Island Health has signed a project development agreement with Providence Living to build and operate a 156-bed dementia village in the Comox Valley.
The new facility will be built on the site of the existing The Views long-term care home and the former St. Joseph’s General Hospital, in Comox.
“As a resident of the Comox Valley for the past 30 years, I’ve seen the increased need for seniors’ care, and I’ve heard from people looking for choices in long term care homes to meet their specific holistic needs,” said Ronna Rae Leonard, parliamentary secretary for seniors and MLA for Courtenay-Comox. “This innovative dementia village will help seniors experiencing dementia continue to have a good and dignified quality of life.”
The announcement brings to fruition a vision first unveiled by Providence Residential & Community Care Services Society (former name of Providence Living), in January of 2019.
The dementia village will feature 148 publicly-funded long-term care beds and eight publicly funded respite beds. Once completed, the dementia village will replace the existing beds at The Views long-term care home, which is on the existing site.
“We are very pleased to take this next step in fulfilling our mandate to provide innovative seniors care by building a long-term care home modeled on the concepts of a dementia village,” said Jane Murphy, president and CEO of Providence Living. “The Views at St. Joseph’s has a long history in Comox, and we are committed to seeking community input to ensure we best meet local needs. We look forward to continuing our work with Island Health to advance our shared goal of helping seniors in the Comox Valley live to their full potential.”
Island Health has said the medical laboratory situated in the main building of the former hospital will not be affected by the construction of the dementia village.
“There are not expected to be any changes to the building where the St. Joseph’s Satellite Laboratory is located until after completion of the new dementia village in approximately 2023,” said an Island health spokesperson in an email response to Black Press. “Island Health will review the needs of the community and available resources and make a decision about the future of that lab based on these factors closer to the completion of this project.”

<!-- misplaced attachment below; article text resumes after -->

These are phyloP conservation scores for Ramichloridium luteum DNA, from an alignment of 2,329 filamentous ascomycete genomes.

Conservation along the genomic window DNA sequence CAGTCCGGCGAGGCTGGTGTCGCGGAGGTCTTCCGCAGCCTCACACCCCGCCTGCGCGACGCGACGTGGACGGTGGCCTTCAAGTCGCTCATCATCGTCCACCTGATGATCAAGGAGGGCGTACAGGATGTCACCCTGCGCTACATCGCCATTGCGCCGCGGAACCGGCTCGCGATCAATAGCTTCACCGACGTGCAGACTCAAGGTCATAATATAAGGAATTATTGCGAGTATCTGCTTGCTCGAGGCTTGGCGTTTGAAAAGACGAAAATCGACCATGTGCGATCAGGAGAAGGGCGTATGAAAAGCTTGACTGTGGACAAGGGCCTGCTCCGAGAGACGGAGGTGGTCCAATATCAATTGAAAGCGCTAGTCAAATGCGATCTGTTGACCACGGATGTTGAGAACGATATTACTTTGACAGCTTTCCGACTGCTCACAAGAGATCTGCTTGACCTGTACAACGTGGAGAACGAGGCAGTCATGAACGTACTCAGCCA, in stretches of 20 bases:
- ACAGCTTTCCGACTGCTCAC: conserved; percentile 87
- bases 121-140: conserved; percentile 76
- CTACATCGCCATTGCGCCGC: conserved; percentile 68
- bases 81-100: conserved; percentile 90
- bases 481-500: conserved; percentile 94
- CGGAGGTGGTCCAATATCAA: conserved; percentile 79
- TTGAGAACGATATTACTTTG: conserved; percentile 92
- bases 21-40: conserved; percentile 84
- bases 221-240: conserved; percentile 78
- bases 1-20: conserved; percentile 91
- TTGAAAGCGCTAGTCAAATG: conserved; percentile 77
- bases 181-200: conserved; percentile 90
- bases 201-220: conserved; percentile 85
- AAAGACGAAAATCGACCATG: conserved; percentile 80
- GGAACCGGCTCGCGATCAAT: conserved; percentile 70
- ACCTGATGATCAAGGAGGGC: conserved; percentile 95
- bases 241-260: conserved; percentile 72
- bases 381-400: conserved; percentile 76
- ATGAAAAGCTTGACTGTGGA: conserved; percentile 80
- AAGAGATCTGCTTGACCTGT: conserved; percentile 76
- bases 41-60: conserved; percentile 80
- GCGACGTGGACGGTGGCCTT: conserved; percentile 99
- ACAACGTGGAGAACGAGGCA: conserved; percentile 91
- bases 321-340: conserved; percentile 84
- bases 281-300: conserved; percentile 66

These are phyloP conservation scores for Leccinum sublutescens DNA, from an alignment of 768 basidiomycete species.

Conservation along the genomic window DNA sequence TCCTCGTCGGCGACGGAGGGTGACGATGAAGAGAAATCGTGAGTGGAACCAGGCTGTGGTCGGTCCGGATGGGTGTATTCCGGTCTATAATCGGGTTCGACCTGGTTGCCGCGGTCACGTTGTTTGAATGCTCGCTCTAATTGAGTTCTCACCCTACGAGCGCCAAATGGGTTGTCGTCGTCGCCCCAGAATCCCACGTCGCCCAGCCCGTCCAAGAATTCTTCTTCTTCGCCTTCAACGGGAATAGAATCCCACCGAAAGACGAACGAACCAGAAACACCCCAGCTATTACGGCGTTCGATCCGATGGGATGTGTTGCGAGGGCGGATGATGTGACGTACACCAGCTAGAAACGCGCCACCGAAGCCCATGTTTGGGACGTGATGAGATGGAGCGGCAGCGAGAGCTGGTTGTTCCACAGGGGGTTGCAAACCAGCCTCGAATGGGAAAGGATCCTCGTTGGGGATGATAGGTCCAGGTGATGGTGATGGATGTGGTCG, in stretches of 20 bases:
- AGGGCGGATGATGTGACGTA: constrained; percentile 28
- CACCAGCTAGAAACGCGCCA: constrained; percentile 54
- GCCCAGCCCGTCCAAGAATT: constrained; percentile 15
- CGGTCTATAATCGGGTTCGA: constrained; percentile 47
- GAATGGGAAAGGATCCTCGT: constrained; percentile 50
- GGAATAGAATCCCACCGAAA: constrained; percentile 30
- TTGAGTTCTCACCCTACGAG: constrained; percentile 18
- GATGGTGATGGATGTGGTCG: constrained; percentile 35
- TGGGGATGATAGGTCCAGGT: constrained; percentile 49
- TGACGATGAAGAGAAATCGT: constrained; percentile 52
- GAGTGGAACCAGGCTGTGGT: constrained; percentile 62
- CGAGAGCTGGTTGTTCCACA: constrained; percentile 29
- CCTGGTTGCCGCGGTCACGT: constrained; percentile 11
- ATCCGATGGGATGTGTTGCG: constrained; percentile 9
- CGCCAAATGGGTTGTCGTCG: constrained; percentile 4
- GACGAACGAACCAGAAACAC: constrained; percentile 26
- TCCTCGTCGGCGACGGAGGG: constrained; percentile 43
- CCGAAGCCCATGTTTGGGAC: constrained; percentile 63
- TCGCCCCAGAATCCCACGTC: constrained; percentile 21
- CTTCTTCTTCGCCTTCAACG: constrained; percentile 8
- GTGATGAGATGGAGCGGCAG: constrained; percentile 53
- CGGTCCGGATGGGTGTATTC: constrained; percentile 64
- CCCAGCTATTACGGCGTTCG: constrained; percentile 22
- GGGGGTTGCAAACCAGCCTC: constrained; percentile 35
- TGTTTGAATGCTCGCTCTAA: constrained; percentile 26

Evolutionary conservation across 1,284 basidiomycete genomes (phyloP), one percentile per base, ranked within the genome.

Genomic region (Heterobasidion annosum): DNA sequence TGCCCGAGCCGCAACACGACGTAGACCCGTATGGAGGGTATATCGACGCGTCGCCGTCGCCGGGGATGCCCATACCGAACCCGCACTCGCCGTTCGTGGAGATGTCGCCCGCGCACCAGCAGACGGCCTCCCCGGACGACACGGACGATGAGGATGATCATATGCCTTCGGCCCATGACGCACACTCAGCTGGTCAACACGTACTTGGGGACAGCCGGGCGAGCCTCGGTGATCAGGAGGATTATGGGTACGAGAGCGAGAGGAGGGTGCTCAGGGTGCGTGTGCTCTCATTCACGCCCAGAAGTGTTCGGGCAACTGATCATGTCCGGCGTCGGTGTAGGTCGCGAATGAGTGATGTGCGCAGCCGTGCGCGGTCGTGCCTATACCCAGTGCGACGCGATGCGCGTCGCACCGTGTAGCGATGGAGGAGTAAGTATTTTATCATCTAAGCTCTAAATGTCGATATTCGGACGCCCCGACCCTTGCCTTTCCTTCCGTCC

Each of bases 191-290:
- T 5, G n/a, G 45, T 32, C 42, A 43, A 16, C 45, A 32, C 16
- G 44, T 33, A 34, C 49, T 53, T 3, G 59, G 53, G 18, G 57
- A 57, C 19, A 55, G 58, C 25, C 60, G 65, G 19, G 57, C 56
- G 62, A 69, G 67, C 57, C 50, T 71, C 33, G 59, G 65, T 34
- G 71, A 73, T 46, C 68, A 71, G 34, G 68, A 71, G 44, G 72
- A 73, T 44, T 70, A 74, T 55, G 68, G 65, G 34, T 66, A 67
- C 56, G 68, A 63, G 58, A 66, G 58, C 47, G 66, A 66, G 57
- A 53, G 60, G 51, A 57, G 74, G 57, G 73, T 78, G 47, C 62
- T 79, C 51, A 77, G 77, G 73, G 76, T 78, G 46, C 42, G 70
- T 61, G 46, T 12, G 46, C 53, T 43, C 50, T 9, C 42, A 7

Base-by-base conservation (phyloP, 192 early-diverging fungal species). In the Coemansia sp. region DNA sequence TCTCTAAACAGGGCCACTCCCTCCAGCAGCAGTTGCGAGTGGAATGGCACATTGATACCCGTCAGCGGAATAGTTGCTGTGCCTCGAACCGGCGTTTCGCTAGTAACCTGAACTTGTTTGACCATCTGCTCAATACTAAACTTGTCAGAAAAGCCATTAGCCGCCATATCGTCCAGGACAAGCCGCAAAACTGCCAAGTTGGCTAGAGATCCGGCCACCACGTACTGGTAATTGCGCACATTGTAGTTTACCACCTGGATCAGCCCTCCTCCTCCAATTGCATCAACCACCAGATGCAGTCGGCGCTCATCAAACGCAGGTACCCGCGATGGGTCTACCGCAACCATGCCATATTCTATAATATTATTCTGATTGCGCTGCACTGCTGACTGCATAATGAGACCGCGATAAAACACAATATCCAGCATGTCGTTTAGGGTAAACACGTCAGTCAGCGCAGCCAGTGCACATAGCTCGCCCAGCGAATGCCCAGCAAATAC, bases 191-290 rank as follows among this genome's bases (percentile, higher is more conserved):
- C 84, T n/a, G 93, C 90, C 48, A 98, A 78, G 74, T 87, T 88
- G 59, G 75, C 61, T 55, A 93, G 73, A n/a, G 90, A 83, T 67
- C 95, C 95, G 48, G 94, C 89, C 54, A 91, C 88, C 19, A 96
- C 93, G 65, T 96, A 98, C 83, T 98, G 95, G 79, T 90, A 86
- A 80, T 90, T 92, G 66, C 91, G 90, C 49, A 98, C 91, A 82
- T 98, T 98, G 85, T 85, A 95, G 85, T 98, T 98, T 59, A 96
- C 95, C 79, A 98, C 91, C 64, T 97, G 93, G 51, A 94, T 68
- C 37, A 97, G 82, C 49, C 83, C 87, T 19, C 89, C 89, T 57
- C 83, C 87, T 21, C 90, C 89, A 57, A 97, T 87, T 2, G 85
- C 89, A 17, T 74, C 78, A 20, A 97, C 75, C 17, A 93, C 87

North Island College is also currently using space at the former hospital, for its Health Care Assistant, and Early Childhood Care and Education programs. Officials at the college do not believe the project will interfere with their arrangement.
Main features of the dementia village will include:
• Small, self-contained households of 12 residents where each resident will have their own room and bathroom, leading to heightened infection control in a modern space
• A social model of resident-directed care for people with dementia
• Fostering free movement of people with dementia within a home and village setting
• Ensuring resident involvement in everyday activities within the household or the wider, secure village
• Focusing on individualized smaller groupings; cultural bonds, friendships, social activities
• Emphasizing daily life and sense of belonging – involving residents with food preparation, cooking, laundry
• Amenities for residents and community that include community gardens, child daycare, Island Health-funded adult day programs, and a community space, art studio, bistro and chapel
Construction of the dementia village is estimated to cost $52.6 million. Island Health will provide annual operational funding to meet the Province’s target of 3.36 direct care hours per resident day. Providence Living has already begun the redevelopment planning process, with a goal of starting construction in spring or summer 2021.